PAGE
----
Warner-Lambert Company Net Present Value (NPV) / MBA Resources

Introduction to Net Present Value (NPV) - What is Net Present Value (NPV) ? How it impacts financial decisions regarding project management?

NPV solution for Warner-Lambert Company case study

At Oak Spring University, we provide corporate level professional Net Present Value (NPV) case study solution. Warner-Lambert Company case study is a Harvard Business School (HBR) case study written by Andrew C. Inkpen, John Zerio, Chris Hormann. The Warner-Lambert Company (referred as “Lambert Warner” from here on) case study provides evaluation & decision scenario in field of Global Business. It also touches upon business topics such as - Value proposition, .

The net present value (NPV) of an investment proposal is the present value of the proposal’s net cash flows less the proposal’s initial cash outflow. If a project’s NPV is greater than or equal to zero, the project should be accepted.

NPV = Present Value of Future Cash Flows LESS Project’s Initial Investment

Case Description of Warner-Lambert Company Case Study

This is a Thunderbird Case Study.In 1991, Warner-Lambert Company, a firm involved in three core businesses-ethical pharmaceuticals, nonprescription health care products, and confectionery-has just completed its most successful year ever. However, Mel Goodes, the new CEO, is worried that the current organizational structure is inconsistent with an increasingly global business environment. The key issue in the case is how to shift a classic multidomestic, country-oriented firm to a more responsive, tighter-linked global structure. This should lead to a discussion of the pros and cons of running a business on a global versus local basis. The issue becomes quite complex with Warner-Lambert because of the differences between its three core businesses.

Case Authors : Andrew C. Inkpen, John Zerio, Chris Hormann

Topic : Global Business

Related Areas :

Calculating Net Present Value (NPV) at 6% for Warner-Lambert Company Case Study

Years              Cash Flow     Net Cash Flow     Cumulative    
Cash Flow
Discount Rate
@ 6 %
Cash Flows
Year 0 (10006744) -10006744 - -
Year 1 3464018 -6542726 3464018 0.9434 3267942
Year 2 3960553 -2582173 7424571 0.89 3524878
Year 3 3971141 1388968 11395712 0.8396 3334247
Year 4 3234252 4623220 14629964 0.7921 2561831
TOTAL 14629964 12688897

The Net Present Value at 6% discount rate is 2682153

In isolation the NPV number doesn't mean much but put in right context then it is one of the best method to evaluate project returns. In this article we will cover -

Different methods of capital budgeting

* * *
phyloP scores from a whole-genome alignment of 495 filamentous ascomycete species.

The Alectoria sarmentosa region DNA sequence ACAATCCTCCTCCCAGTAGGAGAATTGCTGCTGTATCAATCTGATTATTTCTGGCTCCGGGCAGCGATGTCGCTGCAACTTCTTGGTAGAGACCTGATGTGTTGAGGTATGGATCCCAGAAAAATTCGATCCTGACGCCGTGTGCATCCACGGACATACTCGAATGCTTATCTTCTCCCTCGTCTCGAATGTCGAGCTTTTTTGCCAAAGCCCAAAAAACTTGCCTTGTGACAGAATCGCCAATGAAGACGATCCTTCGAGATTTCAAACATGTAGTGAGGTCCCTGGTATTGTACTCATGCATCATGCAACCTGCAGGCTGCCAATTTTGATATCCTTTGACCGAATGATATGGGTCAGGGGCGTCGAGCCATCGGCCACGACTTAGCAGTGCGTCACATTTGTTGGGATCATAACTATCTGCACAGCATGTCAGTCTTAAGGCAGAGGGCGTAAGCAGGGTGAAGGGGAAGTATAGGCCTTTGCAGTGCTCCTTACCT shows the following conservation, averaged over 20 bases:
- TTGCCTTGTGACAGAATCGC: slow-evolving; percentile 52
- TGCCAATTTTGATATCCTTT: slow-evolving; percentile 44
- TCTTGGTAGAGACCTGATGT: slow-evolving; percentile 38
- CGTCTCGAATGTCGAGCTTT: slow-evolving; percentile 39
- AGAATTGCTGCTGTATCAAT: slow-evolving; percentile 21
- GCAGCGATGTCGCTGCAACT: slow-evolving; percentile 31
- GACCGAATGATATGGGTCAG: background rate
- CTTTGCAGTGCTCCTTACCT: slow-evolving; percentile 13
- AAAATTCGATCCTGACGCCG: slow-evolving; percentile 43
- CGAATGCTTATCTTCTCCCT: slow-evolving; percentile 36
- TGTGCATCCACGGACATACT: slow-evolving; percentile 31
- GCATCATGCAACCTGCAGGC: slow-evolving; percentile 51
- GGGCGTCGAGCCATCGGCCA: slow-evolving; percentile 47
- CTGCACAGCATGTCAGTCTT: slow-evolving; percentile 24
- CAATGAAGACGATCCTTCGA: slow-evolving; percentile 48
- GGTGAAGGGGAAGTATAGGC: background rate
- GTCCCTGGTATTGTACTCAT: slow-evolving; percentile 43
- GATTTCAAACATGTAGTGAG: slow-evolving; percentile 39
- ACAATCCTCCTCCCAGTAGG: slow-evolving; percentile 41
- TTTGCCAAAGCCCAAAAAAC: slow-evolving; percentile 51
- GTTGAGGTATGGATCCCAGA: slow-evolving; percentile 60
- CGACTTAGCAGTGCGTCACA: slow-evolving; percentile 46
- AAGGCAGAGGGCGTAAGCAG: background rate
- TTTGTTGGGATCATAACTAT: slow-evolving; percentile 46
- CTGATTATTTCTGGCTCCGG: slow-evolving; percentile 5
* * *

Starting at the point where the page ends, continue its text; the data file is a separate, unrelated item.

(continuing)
What is NPV & Formula of NPV,
How it is calculated,
How to use NPV number for project evaluation, and
Scenario Planning given risks and management priorities.

Capital Budgeting Approaches

Methods of Capital Budgeting

There are four types of capital budgeting techniques that are widely used in the corporate world –

1. Net Present Value
2. Profitability Index
3. Internal Rate of Return
4. Payback Period

Apart from the Payback period method which is an additive method, rest of the methods are based on Discounted Cash Flow technique. Even though cash flow can be calculated based on the nature of the project, for the simplicity of the article we are assuming that all the expected cash flows are realized at the end of the year.

Discounted Cash Flow approaches provide a more objective basis for evaluating and selecting investment projects. They take into consideration both –

1. Magnitude of both incoming and outgoing cash flows – Projects can be capital intensive, time intensive, or both. Lambert Warner shareholders have preference for diversified projects investment rather than prospective high income from a single capital intensive project.
2. Timing of the expected cash flows – stockholders of Lambert Warner have higher preference for cash returns over 4-5 years rather than 10-15 years given the nature of the volatility in the industry.

Formula and Steps to Calculate Net Present Value (NPV) of Warner-Lambert Company

NPV = Net Cash In Flowt1 / (1+r)t1 + Net Cash In Flowt2 / (1+r)t2 + … Net Cash In Flowtn / (1+r)tn
Less Net Cash Out Flowt0 / (1+r)t0

Where t = time period, in this case year 1, year 2 and so on.
r = discount rate or return that could be earned using other safe proposition such as fixed deposit or treasury bond rate. Net Cash In Flow – What the firm will get each year.
Net Cash Out Flow – What the firm needs to invest initially in the project.

Step 1 – Understand the nature of the project and calculate cash flow for each year.
Step 2 – Discount those cash flow based on the discount rate.
Step 3 – Add all the discounted cash flow.